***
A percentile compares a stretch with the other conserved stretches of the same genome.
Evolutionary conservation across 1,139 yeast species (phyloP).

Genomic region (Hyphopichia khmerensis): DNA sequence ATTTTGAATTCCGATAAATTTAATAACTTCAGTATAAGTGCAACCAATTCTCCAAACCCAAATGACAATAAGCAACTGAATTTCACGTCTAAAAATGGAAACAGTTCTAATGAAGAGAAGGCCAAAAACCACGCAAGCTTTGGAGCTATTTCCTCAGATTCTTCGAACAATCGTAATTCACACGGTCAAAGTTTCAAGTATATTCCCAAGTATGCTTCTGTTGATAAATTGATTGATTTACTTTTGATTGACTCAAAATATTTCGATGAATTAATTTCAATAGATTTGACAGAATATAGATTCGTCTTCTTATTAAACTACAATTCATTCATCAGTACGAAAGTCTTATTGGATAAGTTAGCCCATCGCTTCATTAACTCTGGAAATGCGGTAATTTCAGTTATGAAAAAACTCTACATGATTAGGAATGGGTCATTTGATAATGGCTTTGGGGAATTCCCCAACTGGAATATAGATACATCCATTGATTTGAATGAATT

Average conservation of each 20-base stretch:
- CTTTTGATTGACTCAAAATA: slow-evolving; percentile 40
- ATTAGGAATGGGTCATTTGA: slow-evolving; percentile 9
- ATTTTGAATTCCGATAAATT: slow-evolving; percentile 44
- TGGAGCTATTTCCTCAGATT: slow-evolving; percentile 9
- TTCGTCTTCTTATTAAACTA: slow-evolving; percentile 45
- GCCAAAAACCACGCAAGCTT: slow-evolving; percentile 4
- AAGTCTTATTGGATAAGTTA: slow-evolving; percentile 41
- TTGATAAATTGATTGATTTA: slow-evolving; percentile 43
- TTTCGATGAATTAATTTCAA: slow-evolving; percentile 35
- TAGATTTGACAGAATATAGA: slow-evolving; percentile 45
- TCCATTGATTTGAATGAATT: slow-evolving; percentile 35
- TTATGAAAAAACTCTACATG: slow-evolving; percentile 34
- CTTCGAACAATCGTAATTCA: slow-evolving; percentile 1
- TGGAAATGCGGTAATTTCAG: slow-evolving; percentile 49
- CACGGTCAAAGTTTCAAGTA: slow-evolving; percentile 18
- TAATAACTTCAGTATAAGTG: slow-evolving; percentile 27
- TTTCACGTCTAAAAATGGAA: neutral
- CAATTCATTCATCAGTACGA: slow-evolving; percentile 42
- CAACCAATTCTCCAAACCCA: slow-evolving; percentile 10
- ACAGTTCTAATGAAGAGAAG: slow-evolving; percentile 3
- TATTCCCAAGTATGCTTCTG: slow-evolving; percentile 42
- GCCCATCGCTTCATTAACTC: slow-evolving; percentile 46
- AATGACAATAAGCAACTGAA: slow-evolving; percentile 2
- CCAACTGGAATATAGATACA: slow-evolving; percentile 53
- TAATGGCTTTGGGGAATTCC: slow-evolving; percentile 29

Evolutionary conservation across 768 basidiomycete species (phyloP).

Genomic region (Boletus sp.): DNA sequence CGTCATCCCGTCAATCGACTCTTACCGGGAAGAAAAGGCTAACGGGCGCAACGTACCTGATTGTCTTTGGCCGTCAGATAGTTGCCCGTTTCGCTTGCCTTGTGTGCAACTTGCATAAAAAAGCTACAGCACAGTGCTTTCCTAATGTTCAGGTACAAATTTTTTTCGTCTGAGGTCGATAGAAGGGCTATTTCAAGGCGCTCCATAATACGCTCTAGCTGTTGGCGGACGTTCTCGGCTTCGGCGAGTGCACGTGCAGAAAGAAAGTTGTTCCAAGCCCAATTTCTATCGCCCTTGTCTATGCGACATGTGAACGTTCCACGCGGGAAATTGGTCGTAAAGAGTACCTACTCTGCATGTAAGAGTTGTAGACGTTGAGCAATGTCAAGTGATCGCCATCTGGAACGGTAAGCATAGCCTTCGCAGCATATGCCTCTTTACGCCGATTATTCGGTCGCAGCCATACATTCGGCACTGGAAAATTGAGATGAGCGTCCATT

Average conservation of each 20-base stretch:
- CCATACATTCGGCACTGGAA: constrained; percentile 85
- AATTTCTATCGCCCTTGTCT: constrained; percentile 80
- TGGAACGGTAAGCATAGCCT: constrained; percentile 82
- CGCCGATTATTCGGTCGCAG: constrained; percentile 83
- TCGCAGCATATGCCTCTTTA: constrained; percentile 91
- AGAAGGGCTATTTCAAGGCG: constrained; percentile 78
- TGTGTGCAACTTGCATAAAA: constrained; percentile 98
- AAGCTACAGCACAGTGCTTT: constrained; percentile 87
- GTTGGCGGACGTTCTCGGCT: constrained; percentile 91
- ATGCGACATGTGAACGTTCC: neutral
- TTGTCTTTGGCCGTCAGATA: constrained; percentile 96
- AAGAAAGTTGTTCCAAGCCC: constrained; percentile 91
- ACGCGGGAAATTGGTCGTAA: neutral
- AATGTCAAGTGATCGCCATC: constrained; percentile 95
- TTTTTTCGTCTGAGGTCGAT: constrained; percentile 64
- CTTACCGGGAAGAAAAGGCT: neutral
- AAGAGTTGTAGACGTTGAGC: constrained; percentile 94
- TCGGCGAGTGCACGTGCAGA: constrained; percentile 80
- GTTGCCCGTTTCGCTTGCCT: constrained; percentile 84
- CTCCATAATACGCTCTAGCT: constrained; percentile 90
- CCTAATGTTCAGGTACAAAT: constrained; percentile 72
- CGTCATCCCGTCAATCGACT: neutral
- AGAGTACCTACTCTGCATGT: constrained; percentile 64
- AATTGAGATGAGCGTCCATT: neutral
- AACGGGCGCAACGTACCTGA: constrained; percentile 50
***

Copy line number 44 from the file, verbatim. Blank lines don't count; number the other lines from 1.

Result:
- AAGAAAGTTGTTCCAAGCCC: constrained; percentile 91